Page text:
Gratitude and Addiction Recovery: The Power of Gratitude


Thankfully, nurturing a daily gratitude practice is simple, and it can be woven into your day-to-day life. It starts with a mindset shift, and a concerted effort to think more positively. Practicing gratitude is more than just mailing a thank you letter. To practice daily gratitude means viewing the world through a lens of appreciation. This becomes evident in your interactions with others throughout the day.

“I’m different,” “Me vs. the world” or “Everyone is out to get me” are all common ways of selfish thinking when in the throes of addiction and using. It is actually a defense mechanism to protect our erratic behaviors. One gets to thinking less of self and more of the efforts of those trying to help. By cultivating this in addiction treatment and in recovery, we develop a better mindset overall and have a much more positive perspective on life.

Practical Ways to Have More Gratitude in Recovery

It is the active practice of gratitude that benefits recovery. Gratitude refers to the recognition and expression of thankfulness. When we are grateful for something or someone, we feel an immense appreciation for them. Too often, we forget to practice gratitude because of our busy lives. However, in recovery, it is important to follow through with such actions and actually express thankfulness. For a healthier, happier life, we can all benefit from keeping a gratitude list or journal, prayer, meditation, regularly thanking others in our lives and dwelling on positive thoughts. Being grateful and having a positive mindset can also help you communicate with family members and friends.

why is gratitude important in recovery

We provide treatment services for adults with alcohol, opioid, and other substance use disorders. We are currently located inLouisiana,Massachusetts,North Carolina,New Jersey,Ohio,Texas, andWashington. Caring for yourself helps show gratitude for all that your mind and body do for you.

How to Experience More Gratitude in Your Life

She earned her Bachelor’s and Master’s degrees from the University of Tennessee. Kathryn Mastin, Cumberland Heights Chief Human Resources Officer since 2015, has spent more than 30 years as a Human Resources professional. Most recently she served as the gratitude in recovery Human Resources Director at Parallon, one of the country’s largest revenue cycle partners, with more than 15,800 employees serving hospitals and physician practices. Cindy Patterson accepted her role as Chief Development and Marketing Officer in 2019.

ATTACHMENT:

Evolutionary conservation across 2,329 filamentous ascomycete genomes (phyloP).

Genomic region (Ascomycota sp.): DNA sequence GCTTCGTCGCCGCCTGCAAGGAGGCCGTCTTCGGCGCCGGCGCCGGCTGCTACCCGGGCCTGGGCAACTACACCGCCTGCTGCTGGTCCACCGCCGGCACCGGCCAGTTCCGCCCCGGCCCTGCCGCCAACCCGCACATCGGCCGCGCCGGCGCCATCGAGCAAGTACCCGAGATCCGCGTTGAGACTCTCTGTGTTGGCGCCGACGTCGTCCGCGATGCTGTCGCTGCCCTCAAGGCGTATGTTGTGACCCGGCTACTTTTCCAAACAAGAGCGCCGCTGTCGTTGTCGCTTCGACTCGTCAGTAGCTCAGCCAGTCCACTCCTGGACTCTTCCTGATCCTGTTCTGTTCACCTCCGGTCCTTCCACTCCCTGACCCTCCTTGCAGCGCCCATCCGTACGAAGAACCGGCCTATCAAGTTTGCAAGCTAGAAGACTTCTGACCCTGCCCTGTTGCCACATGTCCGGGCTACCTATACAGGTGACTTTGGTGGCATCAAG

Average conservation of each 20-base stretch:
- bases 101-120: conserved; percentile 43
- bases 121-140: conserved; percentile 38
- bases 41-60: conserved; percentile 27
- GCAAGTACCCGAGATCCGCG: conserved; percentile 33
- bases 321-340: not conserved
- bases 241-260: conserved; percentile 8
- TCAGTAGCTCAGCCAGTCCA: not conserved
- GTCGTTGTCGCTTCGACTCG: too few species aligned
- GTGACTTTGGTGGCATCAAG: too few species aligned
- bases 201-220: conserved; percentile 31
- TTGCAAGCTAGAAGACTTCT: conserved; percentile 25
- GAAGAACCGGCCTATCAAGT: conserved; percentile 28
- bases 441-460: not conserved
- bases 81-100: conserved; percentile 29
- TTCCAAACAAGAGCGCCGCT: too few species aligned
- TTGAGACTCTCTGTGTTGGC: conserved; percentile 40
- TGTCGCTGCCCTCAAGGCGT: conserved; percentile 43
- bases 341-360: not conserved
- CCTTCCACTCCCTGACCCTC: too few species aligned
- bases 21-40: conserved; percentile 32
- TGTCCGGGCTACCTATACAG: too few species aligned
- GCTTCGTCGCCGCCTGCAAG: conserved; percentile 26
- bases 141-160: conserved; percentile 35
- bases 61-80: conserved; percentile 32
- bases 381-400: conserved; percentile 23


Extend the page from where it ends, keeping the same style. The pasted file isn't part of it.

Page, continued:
Why is gratitude an important virtue?

Specifically, it acts as a moral barometer, drawing attention to help received; a moral motivator, encouraging a prosocial response to help; and as a moral reinforcer, where the expression of gratitude makes the benefactor more likely to provide help in the future (McCullough et al., 2001).

Cindy has more than 16 years of experience in non-profit fundraising, most recently serving as Development Officer for United Methodist Higher Education Foundation. Of Development for Second Harvest Food Bank of Middle Tennessee, a position she held for 10 years after serving as Development Director for Nashville Read. Before her many years in fundraising, Cindy was the Manager of Premium Services for American Airlines. Butch began counseling in 1989 and worked with Cumberland Heights throughout the 90s doing Aftercare, contract work and individual counseling. Butch Glover, a state licensed and nationally certified addiction counselor, accepted his role as Chief Operations Officer in 2015.

The Importance of Showing Gratitude in Addiction Recovery

And just as with any other habit, with regular practice, grateful thoughts can become your everyday way of thinking. However, if you are able to take that negative event and laugh it off or just forget about it, the day often turns around and is a good one. The key is to not let the bad days take over or become too frequent. Many times people think, sure but I can’t control what goes on around me and what others do and say. And while this is completely true, what we can control is our thoughts. We can make them positive and grateful or negative and toxic. Your positive attitude ends up helping others who are just starting their recovery journey, and in turn becomes a gift to many.

The flip side is being resentful and seeing what’s wrong in life, not what’s right. And no matter which way we choose to look, there will be plenty to be found of both. Researchers from the Journal of Happiness Studies discovered that practicing daily thanksgiving lowered anxiety and sadness symptoms. As per Robert Emmons, gratitude is the affirmation of the goodness we have received in life. Calls to numbers on a specific treatment center listing will be routed to that treatment center. Calls to any general helpline (non-facility specific 1-8XX numbers) could be forwarded to SAMSHA or a verified treatment provider. Calls are routed based on availability and geographic location.

Gratitude is a Magnet: Our Positive Outlook Brings Out Gratitude in Others

It allows your confidence to grow so that you feel less anxiety and stress when attempting to communicate with those around you. Helping others goes hand in hand with gratitude to promote a positive outlook. Volunteer your time, or join a support group to share your experiences with addiction and help others in similar circumstances find their way to recovery.

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